Running: US Army captain hopes to take command

By Peter Thornton

The defending champ faces a stern challenge to retain his title in picturesque Abel Tasman Coastal Classic. Photo / Latitude Nelson
The defending champ faces a stern challenge to retain his title in picturesque Abel Tasman Coastal Classic. Photo / Latitude Nelson

Simon Mardon is the defending champion of the Abel Tasman Coastal Classic but today he faces stiff competition from outstanding United States Army athlete Matt Cavanaugh.

The 31-year-old American is a captain and strategist for the US Army and is excited to make his debut in the event on his first visit to New Zealand.

He and his wife Rachel are in New Zealand for the next two years, while Cavanaugh completes his Master's in Strategic Studies at Victoria University's School of Government.

Cavanaugh brings an impressive running record as the Top US Army finisher at All Armed Forces and National Cross Country Championships and the US Army Athlete of the Year in 2009.

He met top New Zealand mountain runner Anna Frost at the Trans Rockies Run (117-mile stage race in the Colorado Rockies) in the US, where he placed fourth, and she highly recommended the event.

"It's not so much what I've heard as what I've seen via photos people have posted about the event ... it is breathtaking," said the 31-year-old Cavanaugh.

"I'm not sure I'll be able to keep pushing out a hard pace if it's as gorgeous as I think it'll be - I'll have to pause and enjoy it once in awhile."

Cavanaugh is the real deal and has a great record of running success.

But he is more proud of his fundraising and awareness work with the Wounded Warrior Project - a not-for-profit organisation dedicated to honouring and empowering the most severely wounded veterans from Iraq and Afghanistan.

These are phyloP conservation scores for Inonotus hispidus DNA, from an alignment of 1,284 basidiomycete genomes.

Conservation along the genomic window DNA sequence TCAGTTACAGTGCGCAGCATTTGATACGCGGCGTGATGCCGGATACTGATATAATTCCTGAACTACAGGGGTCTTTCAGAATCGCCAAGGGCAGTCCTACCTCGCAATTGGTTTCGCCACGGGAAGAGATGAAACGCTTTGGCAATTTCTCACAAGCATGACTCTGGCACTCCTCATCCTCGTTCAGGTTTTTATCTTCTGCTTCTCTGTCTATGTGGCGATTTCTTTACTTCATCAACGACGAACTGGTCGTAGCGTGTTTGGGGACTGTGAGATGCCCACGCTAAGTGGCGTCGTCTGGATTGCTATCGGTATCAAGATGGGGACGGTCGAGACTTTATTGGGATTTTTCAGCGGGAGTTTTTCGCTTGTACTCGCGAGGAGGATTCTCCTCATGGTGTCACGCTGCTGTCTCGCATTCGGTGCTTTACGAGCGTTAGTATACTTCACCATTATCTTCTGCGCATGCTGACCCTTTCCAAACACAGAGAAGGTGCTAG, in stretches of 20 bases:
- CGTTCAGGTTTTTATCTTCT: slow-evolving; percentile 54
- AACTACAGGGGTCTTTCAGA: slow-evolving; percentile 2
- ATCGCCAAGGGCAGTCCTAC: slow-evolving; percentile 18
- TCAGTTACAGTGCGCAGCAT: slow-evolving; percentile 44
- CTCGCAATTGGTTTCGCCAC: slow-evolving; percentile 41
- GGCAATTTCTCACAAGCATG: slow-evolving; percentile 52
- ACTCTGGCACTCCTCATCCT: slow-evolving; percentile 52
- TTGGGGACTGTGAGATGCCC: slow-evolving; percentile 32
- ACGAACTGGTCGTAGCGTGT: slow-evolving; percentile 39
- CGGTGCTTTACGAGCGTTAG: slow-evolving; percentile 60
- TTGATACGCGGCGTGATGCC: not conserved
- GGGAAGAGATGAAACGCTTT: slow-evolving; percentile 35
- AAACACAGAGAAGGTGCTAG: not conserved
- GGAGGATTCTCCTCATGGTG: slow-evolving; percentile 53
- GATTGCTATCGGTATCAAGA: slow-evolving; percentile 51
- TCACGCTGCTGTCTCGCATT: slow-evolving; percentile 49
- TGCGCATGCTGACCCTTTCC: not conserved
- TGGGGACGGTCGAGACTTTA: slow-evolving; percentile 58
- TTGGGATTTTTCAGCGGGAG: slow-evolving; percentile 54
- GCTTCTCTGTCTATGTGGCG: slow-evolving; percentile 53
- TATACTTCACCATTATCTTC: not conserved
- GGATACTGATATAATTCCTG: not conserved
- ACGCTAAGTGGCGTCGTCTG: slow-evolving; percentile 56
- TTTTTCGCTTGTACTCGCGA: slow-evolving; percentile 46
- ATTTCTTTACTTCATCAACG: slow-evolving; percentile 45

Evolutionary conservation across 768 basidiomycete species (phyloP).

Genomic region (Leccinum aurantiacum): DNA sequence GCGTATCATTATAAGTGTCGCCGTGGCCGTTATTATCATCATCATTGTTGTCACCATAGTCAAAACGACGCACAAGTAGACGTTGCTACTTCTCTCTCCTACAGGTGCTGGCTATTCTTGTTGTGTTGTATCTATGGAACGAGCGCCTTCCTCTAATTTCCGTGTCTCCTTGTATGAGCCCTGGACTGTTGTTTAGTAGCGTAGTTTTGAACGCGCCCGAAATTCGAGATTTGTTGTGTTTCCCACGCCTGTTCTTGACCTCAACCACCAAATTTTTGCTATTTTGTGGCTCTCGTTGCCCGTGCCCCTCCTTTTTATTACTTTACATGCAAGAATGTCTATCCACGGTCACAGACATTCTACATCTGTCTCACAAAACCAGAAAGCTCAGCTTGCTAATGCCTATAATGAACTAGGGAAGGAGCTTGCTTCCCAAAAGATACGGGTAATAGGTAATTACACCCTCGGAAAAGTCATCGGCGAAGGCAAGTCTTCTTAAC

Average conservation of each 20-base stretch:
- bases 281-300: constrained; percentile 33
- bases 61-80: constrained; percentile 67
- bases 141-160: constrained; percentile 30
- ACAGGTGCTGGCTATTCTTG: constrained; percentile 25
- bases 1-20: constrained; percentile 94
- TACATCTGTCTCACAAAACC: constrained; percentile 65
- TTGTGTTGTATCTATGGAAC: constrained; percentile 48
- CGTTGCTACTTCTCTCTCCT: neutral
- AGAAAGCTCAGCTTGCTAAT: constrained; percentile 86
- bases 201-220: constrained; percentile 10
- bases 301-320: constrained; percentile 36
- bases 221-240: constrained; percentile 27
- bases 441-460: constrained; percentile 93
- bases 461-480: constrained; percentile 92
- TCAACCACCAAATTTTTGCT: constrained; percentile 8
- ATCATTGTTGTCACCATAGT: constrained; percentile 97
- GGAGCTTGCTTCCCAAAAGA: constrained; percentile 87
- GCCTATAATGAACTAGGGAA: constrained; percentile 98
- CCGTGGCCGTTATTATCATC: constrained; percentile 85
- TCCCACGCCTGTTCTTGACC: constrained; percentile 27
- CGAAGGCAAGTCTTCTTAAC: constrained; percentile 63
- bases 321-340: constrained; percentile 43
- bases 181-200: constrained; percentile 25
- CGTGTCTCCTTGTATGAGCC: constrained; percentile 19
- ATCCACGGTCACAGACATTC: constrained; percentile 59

"I've been their grassroots fundraiser for the past two years and I'm proud we've raised roughly US$95,500."

Simon Mardon, the winner in 2007 and 2009, said you never knew who was going to turn up for the event which boasts spectacular views and he was up for the challenge.

"It is the most enjoyable run that I have ever done," said Mardon, a 37-year-old school teacher.

"It is really unique in the way you get boated in on to a beach and the only way home is 36km of up and down though the national park."

Mardon does not feel any pressure as the defending champion but just enjoys running the Abel Tasman National Park track.

"There is only pressure from myself," said Mardon.

"I will be giving it my all and holding nothing back - hopefully that is enough."

Established in 1994, the Abel Tasman Coastal Classic 36km Offroad Run has become one of the most popular off-road runs in the country.

Chris Gates, alongside Colin Rolfe and Owen Rowse, has competed in every event since its inception.

"You have to get your priorities right and it is always the first thing in my diary," said the 51-year-old.

"It's a good, honest run and there is nothing like it - I am not surprised how popular it has become."

It sells out every year and entrants know when their boat journey ends and they are dropped off on the golden sandy beach of Awaroa they have a long way to go to Marahau.

Entries are restricted to 300 athletes as the Abel Tasman Coastal track is owned and maintained by the Department of Conservation.

"It is the premier coastal track in New Zealand and is really achievable for most runners," said Graeme West from Nelson Events.

"It is a well organised event, the national park is really special and they get to run it in a day and they get really well looked after so they can just focus on the run."

West explained that the 36km run is the equivalent to a full marathon on the undulating off-road terrain.

"All of our events have three ingredients: mystery, history and scenery and this one is special in that it has all three.

"The mystery in the Abel Tasman Coastal Classic for many is when the Marahau finish line is going to appear."

- NZ Herald

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